Why do we struggle so hard to view ourselves the way others do?
The other day, I made a new friend. I connected with someone who, prior to this week, I had only “spoken with” via responses to each other’s Facebook posts. We had never had a one on one conversation prior to this week and I knew very little about them on a personal level. However, this person had posted something on their Facebook wall and I felt compelled to reach out to them, say hello and just offer a few words of support.
That brief message of support has turned into a string of great conversations and, I hope, has been something positive for this individual. I know it has been positive for me.
One of the things this person and I discussed was struggling with that feeling of being “good enough” or “worthy” of good things and successes. As we talked, we both admitted to struggling with this feeling of not being good enough despite the individual successes we both have had. The irony of it all, we have always viewed each other as these incredibly capable, dynamic, driven and worthy individuals…despite the fact each of us struggles with feeling that way most days.
So why is it so many of us struggle with feeling worthy of being ourselves and worthy of what we achieve? The answer to this question is going to be very different for each person. I am fortunate in that I know what causes me to struggle with it. For me, its the sense of abandonment I still struggle with following my father’s death and my mother’s substance abuse. I know, that for me, the emotional abuse I endured at the hands of my first step father and a few other people in my life intensified that feeling. I know that, despite knowing my choices with transition were transition or suicide, the fact that those who try to “talk me out of it” or who berate me talk about tell me things like, “You will never be a real woman,” “No one will want to date you,” or “What are you, some kind of freak?” impacts my view of myself.
I will say that myself and this new friend have done some very positive things with our personal struggles about self worth. Personally, I have used that feeling to motivate me to blog and share my story. Knowing that my writings have let some know they are not alone, along with helping to normalize and help bridge that gap in understanding between transgender and cis individuals helps me to continue to write even on the days when I question whether or not its worth it. I know that drive to prove to myself, not to anyone but myself, motivated me to finally finish my bachelors degree at 38, complete my masters degree at 45 and push for new successes both in RL and SL. I know my desire to make sure that others overcome those questions of worth pushes me to try to be a positive influence on others and support them in their times of need. My new friend…well they have found their own successes, in RL and SL, and I am delighted to see that they have despite their personal struggles with self worth.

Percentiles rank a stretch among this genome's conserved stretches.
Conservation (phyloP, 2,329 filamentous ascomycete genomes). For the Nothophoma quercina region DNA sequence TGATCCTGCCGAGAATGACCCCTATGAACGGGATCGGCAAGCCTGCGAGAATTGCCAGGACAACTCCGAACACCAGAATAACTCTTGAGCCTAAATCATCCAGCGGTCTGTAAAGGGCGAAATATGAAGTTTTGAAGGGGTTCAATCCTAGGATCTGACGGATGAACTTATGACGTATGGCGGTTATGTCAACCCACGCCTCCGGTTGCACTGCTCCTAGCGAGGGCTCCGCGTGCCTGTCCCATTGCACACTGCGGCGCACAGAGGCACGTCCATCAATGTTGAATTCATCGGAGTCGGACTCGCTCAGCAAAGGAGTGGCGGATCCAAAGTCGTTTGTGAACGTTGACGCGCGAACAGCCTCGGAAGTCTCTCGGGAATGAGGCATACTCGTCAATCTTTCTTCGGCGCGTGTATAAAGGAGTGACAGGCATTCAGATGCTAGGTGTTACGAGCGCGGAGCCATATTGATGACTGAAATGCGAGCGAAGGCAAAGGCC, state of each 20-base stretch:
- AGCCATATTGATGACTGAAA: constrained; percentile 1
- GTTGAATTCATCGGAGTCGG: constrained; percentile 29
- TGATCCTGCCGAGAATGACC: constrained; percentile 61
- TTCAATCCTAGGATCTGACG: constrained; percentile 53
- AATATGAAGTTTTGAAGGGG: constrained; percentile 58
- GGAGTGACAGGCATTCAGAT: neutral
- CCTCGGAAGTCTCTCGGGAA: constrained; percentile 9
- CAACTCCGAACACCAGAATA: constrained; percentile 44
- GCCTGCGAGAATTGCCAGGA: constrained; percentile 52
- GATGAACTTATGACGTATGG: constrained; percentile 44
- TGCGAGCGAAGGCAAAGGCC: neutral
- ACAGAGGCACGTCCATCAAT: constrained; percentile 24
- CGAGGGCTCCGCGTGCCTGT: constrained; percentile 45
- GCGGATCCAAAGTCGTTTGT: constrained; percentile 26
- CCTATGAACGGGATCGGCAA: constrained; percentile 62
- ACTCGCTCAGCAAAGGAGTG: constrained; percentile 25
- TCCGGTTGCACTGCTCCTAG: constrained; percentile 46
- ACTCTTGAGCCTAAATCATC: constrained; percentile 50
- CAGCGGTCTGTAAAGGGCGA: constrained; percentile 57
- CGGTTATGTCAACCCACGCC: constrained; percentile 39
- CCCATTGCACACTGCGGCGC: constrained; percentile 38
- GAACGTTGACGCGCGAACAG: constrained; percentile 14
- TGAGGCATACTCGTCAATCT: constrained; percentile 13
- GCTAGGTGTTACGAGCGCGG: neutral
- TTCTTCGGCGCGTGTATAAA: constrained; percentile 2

Often times, in my dating life, I would tell my partners, “If only for a minute, I wish you could look in the mirror and see yourself the way I do. If you could, I believe you would see yourself in a whole new light.” Unfortunately, people aren’t able to see themselves the way we see them. Their views of themselves are often skewed by negative messages, overt or subtle, they received in their childhoods. They are struggling with the insecurities that were created by abusive and/or emotionally absent parents, extended families and partners. They have this negative thoughts, instilled in them in their early years and/or pushed on them through intimate relationship that erode at their self confidence. Those messages, particularly from people who they were supposed to be able to trust, have become so powerful that sometimes it is all they hear in their heads.
They struggle to hear the positive words of others because every time they hear that compliment, there is this nagging negative message in the back of their heads that says, “Yeah, they say that now but if they only knew the real you…”
I can say that because that is what I did to myself for years and, as much as I hate to admit, I still do it on occasion.
But it is a battle we all can win. It takes time and hard work. But it is not impossible. Some of the keys though are surrounding ourselves with people who help reinforce those positive images of ourselves. Those people should, in a loving way, call us out when they catch us deflecting a compliment or minimizing our successes. It also takes us acknowledging those negative thoughts. And it takes being willing to openly discuss the destructive self talk with people we trust.
In the case of my new friend, I am grateful that we both felt safe enough to talk about it. In doing that, we each took away some of the power of those thoughts…and allowed each of us to be a positive influence to the other.
To my new friend…thank you for that and I hope I have given the same to you.
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